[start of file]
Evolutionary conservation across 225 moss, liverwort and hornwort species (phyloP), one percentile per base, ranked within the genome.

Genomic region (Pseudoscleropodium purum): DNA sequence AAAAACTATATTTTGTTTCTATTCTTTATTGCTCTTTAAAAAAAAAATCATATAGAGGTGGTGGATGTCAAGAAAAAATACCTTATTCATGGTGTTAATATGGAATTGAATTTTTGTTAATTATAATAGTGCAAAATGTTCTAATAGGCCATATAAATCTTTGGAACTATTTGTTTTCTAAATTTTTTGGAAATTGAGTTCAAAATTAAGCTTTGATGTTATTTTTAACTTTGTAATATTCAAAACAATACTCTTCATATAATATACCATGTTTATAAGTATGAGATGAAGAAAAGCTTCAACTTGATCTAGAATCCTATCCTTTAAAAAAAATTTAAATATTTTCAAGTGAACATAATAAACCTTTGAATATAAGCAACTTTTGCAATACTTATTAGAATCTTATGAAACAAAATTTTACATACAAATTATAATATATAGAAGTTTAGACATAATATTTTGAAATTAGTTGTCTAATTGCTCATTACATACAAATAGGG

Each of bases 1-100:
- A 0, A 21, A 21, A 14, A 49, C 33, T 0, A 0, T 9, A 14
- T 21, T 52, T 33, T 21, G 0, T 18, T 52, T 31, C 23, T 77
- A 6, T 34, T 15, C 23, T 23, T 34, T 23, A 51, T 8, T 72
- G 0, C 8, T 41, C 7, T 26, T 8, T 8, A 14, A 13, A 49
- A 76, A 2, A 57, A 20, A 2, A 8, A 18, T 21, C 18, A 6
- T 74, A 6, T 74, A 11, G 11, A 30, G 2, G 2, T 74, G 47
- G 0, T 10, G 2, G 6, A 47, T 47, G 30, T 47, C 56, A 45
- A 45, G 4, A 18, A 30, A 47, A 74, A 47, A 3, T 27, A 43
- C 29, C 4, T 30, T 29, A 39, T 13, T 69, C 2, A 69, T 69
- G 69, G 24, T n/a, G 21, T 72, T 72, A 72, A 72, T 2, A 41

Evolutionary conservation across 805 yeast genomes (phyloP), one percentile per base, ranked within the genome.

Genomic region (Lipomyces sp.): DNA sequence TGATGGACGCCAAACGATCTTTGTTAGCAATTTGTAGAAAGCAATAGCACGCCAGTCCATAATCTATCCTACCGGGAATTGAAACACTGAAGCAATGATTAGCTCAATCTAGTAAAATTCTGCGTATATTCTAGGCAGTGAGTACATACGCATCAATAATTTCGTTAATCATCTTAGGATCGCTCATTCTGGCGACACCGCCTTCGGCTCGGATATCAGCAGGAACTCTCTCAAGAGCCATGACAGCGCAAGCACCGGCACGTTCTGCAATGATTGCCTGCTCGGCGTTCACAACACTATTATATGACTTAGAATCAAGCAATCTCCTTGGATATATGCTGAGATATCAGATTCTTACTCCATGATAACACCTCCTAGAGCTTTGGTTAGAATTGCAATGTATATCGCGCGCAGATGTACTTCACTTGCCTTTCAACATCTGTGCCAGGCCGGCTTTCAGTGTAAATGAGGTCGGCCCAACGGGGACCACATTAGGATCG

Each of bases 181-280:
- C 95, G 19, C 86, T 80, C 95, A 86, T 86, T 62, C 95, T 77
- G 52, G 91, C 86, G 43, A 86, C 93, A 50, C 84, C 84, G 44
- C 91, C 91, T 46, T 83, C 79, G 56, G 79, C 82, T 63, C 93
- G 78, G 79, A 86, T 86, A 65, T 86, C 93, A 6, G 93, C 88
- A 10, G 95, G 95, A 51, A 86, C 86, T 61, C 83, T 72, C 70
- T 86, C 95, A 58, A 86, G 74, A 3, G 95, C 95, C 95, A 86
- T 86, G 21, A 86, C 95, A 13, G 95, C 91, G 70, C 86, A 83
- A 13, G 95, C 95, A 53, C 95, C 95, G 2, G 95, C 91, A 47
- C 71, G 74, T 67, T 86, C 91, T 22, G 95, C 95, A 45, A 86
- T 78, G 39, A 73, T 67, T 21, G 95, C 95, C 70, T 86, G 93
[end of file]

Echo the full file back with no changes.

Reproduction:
Evolutionary conservation across 225 moss, liverwort and hornwort species (phyloP), one percentile per base, ranked within the genome.

Genomic region (Pseudoscleropodium purum): DNA sequence AAAAACTATATTTTGTTTCTATTCTTTATTGCTCTTTAAAAAAAAAATCATATAGAGGTGGTGGATGTCAAGAAAAAATACCTTATTCATGGTGTTAATATGGAATTGAATTTTTGTTAATTATAATAGTGCAAAATGTTCTAATAGGCCATATAAATCTTTGGAACTATTTGTTTTCTAAATTTTTTGGAAATTGAGTTCAAAATTAAGCTTTGATGTTATTTTTAACTTTGTAATATTCAAAACAATACTCTTCATATAATATACCATGTTTATAAGTATGAGATGAAGAAAAGCTTCAACTTGATCTAGAATCCTATCCTTTAAAAAAAATTTAAATATTTTCAAGTGAACATAATAAACCTTTGAATATAAGCAACTTTTGCAATACTTATTAGAATCTTATGAAACAAAATTTTACATACAAATTATAATATATAGAAGTTTAGACATAATATTTTGAAATTAGTTGTCTAATTGCTCATTACATACAAATAGGG

Each of bases 1-100:
- A 0, A 21, A 21, A 14, A 49, C 33, T 0, A 0, T 9, A 14
- T 21, T 52, T 33, T 21, G 0, T 18, T 52, T 31, C 23, T 77
- A 6, T 34, T 15, C 23, T 23, T 34, T 23, A 51, T 8, T 72
- G 0, C 8, T 41, C 7, T 26, T 8, T 8, A 14, A 13, A 49
- A 76, A 2, A 57, A 20, A 2, A 8, A 18, T 21, C 18, A 6
- T 74, A 6, T 74, A 11, G 11, A 30, G 2, G 2, T 74, G 47
- G 0, T 10, G 2, G 6, A 47, T 47, G 30, T 47, C 56, A 45
- A 45, G 4, A 18, A 30, A 47, A 74, A 47, A 3, T 27, A 43
- C 29, C 4, T 30, T 29, A 39, T 13, T 69, C 2, A 69, T 69
- G 69, G 24, T n/a, G 21, T 72, T 72, A 72, A 72, T 2, A 41

Evolutionary conservation across 805 yeast genomes (phyloP), one percentile per base, ranked within the genome.

Genomic region (Lipomyces sp.): DNA sequence TGATGGACGCCAAACGATCTTTGTTAGCAATTTGTAGAAAGCAATAGCACGCCAGTCCATAATCTATCCTACCGGGAATTGAAACACTGAAGCAATGATTAGCTCAATCTAGTAAAATTCTGCGTATATTCTAGGCAGTGAGTACATACGCATCAATAATTTCGTTAATCATCTTAGGATCGCTCATTCTGGCGACACCGCCTTCGGCTCGGATATCAGCAGGAACTCTCTCAAGAGCCATGACAGCGCAAGCACCGGCACGTTCTGCAATGATTGCCTGCTCGGCGTTCACAACACTATTATATGACTTAGAATCAAGCAATCTCCTTGGATATATGCTGAGATATCAGATTCTTACTCCATGATAACACCTCCTAGAGCTTTGGTTAGAATTGCAATGTATATCGCGCGCAGATGTACTTCACTTGCCTTTCAACATCTGTGCCAGGCCGGCTTTCAGTGTAAATGAGGTCGGCCCAACGGGGACCACATTAGGATCG

Each of bases 181-280:
- C 95, G 19, C 86, T 80, C 95, A 86, T 86, T 62, C 95, T 77
- G 52, G 91, C 86, G 43, A 86, C 93, A 50, C 84, C 84, G 44
- C 91, C 91, T 46, T 83, C 79, G 56, G 79, C 82, T 63, C 93
- G 78, G 79, A 86, T 86, A 65, T 86, C 93, A 6, G 93, C 88
- A 10, G 95, G 95, A 51, A 86, C 86, T 61, C 83, T 72, C 70
- T 86, C 95, A 58, A 86, G 74, A 3, G 95, C 95, C 95, A 86
- T 86, G 21, A 86, C 95, A 13, G 95, C 91, G 70, C 86, A 83
- A 13, G 95, C 95, A 53, C 95, C 95, G 2, G 95, C 91, A 47
- C 71, G 74, T 67, T 86, C 91, T 22, G 95, C 95, A 45, A 86
- T 78, G 39, A 73, T 67, T 21, G 95, C 95, C 70, T 86, G 93